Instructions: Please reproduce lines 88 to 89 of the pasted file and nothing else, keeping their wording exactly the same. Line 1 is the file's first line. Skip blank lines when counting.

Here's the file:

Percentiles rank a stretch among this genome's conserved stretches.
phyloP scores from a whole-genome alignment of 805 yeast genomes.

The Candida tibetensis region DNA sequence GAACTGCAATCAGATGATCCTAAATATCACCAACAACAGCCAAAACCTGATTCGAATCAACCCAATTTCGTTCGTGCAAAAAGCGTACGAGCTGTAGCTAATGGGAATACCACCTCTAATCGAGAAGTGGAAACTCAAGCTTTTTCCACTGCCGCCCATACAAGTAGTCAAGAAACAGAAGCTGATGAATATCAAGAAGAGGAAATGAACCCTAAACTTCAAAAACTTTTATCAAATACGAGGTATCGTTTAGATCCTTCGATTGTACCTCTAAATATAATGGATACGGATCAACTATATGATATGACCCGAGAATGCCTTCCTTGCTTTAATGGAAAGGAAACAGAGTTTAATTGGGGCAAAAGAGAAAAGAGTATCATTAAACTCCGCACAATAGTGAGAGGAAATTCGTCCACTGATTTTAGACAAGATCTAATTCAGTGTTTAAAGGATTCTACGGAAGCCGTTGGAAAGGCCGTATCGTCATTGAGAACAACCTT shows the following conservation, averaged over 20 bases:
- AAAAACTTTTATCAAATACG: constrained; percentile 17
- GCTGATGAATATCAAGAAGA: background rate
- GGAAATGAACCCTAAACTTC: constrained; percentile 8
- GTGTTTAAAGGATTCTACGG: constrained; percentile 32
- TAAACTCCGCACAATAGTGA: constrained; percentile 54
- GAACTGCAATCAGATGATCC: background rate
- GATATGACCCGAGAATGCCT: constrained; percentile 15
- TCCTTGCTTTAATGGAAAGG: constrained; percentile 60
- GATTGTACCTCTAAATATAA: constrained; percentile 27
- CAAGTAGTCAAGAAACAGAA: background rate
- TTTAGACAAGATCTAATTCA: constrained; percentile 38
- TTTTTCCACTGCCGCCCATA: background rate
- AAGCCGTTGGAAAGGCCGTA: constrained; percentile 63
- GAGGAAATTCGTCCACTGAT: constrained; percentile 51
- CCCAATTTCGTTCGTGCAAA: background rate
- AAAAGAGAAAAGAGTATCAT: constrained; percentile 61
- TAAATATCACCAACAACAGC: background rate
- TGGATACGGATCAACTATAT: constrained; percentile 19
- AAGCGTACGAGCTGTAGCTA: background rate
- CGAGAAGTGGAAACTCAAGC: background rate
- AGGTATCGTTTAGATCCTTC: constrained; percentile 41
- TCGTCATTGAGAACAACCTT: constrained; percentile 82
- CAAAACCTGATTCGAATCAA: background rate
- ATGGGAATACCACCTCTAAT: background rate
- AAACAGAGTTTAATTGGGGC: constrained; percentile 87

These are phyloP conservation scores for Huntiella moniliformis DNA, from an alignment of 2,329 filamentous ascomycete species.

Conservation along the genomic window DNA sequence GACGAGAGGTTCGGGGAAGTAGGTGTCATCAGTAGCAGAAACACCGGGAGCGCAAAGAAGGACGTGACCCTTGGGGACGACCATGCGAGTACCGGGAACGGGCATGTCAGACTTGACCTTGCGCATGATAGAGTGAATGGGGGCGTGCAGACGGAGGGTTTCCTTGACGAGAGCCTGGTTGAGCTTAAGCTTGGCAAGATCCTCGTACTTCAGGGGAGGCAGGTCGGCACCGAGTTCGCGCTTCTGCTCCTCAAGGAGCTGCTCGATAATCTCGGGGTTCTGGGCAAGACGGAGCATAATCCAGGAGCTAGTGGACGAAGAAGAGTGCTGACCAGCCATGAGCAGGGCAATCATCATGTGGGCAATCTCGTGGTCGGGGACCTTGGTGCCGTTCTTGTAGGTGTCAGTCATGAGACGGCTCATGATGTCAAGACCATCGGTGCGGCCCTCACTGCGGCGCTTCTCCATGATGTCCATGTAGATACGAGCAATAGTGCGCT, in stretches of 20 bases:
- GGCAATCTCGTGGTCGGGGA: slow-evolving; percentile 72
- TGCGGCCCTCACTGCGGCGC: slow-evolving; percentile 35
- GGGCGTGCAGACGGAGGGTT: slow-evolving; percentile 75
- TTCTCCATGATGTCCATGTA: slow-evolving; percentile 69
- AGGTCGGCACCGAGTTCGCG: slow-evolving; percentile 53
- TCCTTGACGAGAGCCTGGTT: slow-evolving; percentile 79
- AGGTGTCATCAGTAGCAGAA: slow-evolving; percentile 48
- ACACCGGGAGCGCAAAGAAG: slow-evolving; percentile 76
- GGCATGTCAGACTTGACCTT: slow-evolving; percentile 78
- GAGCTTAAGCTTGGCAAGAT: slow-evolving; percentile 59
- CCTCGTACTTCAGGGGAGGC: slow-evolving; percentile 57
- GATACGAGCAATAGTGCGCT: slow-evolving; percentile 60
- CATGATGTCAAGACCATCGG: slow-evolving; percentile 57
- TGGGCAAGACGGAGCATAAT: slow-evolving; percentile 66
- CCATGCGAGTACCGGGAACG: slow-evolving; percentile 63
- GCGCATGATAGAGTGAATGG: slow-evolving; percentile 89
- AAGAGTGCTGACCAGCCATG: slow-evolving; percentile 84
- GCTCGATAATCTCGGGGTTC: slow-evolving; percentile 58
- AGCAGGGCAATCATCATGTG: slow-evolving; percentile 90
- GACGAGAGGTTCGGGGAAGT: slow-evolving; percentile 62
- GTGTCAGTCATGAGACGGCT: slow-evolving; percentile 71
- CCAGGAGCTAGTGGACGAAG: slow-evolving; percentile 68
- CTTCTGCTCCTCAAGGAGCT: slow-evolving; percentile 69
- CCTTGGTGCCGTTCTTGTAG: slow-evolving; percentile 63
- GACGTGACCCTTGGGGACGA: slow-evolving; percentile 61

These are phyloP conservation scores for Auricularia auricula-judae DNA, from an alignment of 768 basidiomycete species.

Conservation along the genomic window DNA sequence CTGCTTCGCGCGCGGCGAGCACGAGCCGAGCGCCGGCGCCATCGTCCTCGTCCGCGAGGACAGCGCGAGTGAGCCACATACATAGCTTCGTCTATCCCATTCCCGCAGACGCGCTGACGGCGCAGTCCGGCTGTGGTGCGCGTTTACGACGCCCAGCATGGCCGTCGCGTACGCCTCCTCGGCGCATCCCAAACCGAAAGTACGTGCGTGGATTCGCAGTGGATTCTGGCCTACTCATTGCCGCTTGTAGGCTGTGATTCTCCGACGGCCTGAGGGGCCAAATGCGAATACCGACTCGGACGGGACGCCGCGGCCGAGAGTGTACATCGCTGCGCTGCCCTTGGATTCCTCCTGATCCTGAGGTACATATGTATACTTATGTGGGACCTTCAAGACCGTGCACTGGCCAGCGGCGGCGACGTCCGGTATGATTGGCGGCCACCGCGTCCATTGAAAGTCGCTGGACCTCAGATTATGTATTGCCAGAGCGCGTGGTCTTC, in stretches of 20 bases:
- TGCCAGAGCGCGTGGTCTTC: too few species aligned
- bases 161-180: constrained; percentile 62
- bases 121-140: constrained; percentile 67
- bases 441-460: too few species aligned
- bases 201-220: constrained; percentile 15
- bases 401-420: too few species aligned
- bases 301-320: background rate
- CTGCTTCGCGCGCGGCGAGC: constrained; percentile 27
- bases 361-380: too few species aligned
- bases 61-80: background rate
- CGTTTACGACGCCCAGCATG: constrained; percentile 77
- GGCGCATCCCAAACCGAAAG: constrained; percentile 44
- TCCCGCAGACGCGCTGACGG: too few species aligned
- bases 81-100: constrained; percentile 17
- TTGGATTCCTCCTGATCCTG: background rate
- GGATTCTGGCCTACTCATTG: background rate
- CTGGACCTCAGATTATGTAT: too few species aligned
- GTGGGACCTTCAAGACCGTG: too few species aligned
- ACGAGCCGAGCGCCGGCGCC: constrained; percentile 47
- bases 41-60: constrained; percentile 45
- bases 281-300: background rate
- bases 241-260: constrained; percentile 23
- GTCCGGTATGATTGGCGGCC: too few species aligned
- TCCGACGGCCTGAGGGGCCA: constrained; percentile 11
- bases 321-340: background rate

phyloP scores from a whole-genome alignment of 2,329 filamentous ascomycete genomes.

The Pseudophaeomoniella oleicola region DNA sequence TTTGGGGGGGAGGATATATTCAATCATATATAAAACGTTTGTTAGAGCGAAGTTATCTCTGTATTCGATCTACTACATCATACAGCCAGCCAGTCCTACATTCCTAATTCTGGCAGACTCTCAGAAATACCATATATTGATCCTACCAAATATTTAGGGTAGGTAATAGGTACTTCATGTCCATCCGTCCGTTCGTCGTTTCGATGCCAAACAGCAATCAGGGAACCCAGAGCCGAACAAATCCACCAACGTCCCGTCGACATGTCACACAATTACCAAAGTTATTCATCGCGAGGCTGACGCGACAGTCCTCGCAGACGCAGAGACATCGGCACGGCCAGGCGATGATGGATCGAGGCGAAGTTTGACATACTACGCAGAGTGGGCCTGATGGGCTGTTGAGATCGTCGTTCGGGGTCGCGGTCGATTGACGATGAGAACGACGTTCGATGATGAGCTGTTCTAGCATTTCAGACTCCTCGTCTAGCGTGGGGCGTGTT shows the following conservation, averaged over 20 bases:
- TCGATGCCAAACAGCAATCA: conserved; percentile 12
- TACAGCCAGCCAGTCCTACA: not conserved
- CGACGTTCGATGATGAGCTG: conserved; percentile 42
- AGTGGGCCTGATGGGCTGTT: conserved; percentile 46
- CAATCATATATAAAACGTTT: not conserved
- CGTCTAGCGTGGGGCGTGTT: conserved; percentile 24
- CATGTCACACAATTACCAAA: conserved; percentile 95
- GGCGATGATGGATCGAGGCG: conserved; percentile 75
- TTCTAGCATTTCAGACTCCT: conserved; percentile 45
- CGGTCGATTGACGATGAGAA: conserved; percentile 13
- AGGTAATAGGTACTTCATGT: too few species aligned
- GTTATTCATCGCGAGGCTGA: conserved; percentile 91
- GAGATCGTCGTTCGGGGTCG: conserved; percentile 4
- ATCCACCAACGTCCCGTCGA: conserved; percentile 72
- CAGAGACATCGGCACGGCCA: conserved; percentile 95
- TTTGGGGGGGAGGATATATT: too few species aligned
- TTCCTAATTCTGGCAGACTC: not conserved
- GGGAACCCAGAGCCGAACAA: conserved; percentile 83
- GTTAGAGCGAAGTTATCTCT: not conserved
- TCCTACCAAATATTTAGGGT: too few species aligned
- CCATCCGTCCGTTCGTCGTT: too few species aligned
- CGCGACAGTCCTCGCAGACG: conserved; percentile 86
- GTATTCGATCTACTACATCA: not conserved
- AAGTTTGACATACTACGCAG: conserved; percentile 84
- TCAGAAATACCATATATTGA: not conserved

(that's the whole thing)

- AGTGGGCCTGATGGGCTGTT: conserved; percentile 46
- CAATCATATATAAAACGTTT: not conserved